Considering the topic of the present work, it seems essential to examine the theoretical foundations of the current educational environment. The complex application of developmental theories will produce nontrivial outcomes. Psychological theories are useful for resolving identity difficulties, whereas cognitive-structural theories are required to enhance the educational process by establishing a balance between challenge and support for students.

Finally, typology theories can serve as a foundation for analysing the similarities and contrasts that are crucial to this educational context (Evans et al., 1998, p. 270). The latter theory can be applied to the investigation of person-environment fit difficulties; for instance, the application of Erickson’s theory can provide an explanation for a student’s unique conduct based on their belonging to various psychological stages. Due to the specialised nature of medical education, the application of this theory to medical students can be particularly fruitful.

Taking into account all eight steps of the instructor’s approach evaluated by the authors, it is feasible to conclude that his modifications to the counselling course, the implementation of the PTP model, were logical and fruitful. If the model improves comprehension of the course’s objectives and concerns, its implementation can be justified and the instructor’s example can be followed.

Student education and personal growth

Evans et al. (1998) state that “student learning and student development are the same” as the next significant notion (p. 272). In fact, we proposed the identical concept in the introduction of this study. Evidently, the terms “learning” and “growth” are synonymous. In this case, the application of development theories is extremely beneficial, as they combine both concepts.

The material offered in “Enhancement of Student Learning and Personal Development Objectives” is therefore reasonable and should be approved. Every endeavour must have defined objectives; without them, it is pointless. For this reason, psychological and cognitive-structural theories can be quite beneficial for enhancing learning.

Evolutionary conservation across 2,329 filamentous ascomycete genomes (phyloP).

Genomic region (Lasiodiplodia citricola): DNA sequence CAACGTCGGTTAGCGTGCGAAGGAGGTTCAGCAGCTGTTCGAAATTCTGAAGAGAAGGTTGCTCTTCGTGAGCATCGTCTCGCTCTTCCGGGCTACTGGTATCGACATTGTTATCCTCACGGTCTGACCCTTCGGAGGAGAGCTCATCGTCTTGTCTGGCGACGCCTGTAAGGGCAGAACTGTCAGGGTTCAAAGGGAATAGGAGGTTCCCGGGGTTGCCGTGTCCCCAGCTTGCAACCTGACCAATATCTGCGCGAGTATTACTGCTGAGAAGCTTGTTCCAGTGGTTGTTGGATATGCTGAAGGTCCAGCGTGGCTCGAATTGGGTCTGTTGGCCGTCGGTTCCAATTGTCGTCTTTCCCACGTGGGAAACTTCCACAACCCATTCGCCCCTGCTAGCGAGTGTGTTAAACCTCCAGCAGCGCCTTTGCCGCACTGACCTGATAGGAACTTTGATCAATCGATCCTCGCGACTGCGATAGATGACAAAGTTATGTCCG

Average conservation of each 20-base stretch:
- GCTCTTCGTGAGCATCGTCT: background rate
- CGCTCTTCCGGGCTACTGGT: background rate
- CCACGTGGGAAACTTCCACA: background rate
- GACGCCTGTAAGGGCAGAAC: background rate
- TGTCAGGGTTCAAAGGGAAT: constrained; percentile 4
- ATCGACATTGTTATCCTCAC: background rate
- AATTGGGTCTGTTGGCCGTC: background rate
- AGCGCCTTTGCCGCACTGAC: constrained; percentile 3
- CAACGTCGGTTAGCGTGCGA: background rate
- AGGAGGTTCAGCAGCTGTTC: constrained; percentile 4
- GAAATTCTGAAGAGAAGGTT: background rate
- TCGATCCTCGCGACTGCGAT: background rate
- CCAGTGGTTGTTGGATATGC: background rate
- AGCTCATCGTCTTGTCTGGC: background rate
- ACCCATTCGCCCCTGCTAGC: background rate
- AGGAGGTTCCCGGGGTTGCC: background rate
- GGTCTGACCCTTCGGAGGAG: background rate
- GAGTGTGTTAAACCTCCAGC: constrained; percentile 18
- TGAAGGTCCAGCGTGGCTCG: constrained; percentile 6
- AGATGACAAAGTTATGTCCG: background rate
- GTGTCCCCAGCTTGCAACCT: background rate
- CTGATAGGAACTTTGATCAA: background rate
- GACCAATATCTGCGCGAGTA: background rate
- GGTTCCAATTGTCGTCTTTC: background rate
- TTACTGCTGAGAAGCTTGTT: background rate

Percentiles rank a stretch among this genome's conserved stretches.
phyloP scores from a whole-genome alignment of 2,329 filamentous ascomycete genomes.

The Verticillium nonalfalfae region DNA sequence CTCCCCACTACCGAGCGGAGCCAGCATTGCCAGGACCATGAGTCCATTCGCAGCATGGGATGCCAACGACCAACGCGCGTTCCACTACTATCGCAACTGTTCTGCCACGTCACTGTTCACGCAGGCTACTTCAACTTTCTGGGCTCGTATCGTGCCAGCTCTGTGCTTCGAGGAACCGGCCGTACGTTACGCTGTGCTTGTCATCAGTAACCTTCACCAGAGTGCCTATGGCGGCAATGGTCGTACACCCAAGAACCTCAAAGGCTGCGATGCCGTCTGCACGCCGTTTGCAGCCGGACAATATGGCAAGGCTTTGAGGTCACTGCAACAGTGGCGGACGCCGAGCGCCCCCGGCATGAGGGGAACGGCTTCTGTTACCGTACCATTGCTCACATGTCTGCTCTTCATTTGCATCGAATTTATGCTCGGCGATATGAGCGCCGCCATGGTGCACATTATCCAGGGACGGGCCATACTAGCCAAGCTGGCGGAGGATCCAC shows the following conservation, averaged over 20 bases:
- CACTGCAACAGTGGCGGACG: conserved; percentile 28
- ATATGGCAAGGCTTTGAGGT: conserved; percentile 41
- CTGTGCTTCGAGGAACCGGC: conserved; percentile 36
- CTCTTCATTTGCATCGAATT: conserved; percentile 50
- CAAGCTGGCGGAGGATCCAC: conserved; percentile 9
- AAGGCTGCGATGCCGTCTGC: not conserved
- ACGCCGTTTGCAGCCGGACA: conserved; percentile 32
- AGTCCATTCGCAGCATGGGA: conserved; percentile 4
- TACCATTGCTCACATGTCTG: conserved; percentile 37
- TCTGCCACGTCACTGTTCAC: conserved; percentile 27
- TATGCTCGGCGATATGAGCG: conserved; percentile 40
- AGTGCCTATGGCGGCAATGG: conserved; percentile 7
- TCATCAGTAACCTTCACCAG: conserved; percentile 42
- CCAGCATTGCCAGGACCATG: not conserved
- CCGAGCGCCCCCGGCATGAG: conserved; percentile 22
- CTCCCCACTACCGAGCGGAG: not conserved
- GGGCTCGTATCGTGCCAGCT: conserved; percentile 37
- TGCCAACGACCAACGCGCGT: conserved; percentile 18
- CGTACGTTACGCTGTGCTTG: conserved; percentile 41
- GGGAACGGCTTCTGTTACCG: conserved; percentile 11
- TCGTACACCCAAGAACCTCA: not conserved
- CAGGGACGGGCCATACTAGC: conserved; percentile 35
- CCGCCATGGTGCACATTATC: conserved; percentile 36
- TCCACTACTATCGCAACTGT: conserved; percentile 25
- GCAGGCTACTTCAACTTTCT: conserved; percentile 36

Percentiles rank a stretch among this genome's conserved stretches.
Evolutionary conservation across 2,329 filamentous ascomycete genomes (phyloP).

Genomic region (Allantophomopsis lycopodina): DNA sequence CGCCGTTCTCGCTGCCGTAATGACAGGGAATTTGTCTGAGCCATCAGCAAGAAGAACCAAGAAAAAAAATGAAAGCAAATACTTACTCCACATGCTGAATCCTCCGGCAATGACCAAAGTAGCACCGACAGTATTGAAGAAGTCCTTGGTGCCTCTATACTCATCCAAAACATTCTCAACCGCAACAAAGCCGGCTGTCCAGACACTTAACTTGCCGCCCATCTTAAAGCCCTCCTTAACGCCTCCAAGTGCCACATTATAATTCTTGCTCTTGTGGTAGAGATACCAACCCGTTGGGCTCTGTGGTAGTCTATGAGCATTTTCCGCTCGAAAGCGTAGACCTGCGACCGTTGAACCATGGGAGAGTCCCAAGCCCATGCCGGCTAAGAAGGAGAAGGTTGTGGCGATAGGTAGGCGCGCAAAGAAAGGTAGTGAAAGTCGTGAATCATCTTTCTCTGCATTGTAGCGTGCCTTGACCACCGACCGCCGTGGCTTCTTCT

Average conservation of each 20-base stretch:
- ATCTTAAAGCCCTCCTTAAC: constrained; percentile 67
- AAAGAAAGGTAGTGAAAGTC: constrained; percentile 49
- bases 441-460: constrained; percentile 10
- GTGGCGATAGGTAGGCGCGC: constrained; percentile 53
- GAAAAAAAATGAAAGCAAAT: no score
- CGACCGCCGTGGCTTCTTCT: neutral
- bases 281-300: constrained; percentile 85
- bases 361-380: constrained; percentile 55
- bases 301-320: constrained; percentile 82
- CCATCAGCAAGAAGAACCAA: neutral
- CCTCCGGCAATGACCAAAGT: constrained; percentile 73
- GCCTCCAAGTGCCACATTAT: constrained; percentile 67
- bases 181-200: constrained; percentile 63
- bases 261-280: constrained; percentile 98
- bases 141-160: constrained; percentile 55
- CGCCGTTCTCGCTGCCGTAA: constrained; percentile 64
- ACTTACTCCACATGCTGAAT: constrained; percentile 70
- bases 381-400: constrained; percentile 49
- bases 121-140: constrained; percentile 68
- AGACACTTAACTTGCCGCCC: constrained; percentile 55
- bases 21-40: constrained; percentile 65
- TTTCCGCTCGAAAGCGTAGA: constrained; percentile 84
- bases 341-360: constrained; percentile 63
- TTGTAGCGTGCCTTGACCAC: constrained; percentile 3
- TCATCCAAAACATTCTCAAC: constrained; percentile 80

The typology theories can facilitate a successful educational process flow that meets the goals outlined by the other two theories. This concept is contained in the chapter under consideration. The implementation of this idea can be particularly effective for medical students, given the significance of personality variations in the area.

The constraints on theories:

After analysing the beneficial effects of developmental theories, the negative aspects must be addressed. The authors emphasise the limited scope of the theories in terms of their generalisation of humans and the environment (Evans et al., 1998, p. 283). This is indeed the case, and it is necessary to enhance the theories in order to remove this constraint. Additionally, cultural and territorial factors should be taken into consideration.

Lastly, the development process should be viewed as being smooth and consistent, as this is a crucial characteristic. Overall, it is necessary to broaden the audience for the application of the ideas and to improve the instrument’s technical aspect. Evans et al. address every one of these inadequacies of the theoretical foundation (1998, pp. 283-284).


In conclusion, it must be said that the application of development theories to the educational process is not only reasonable but also essential. They can assist in enhancing the educational system and process. Effective action techniques can be derived from theoretical foundations by educators. The implementation of the ideas will enhance the development and learning of students. Nevertheless, the theories are far from perfect, and it is important to refine them. Evans et al. cover all of these concepts, and their examination of developmental theories is a significant contribution to the theoretical foundation of higher education.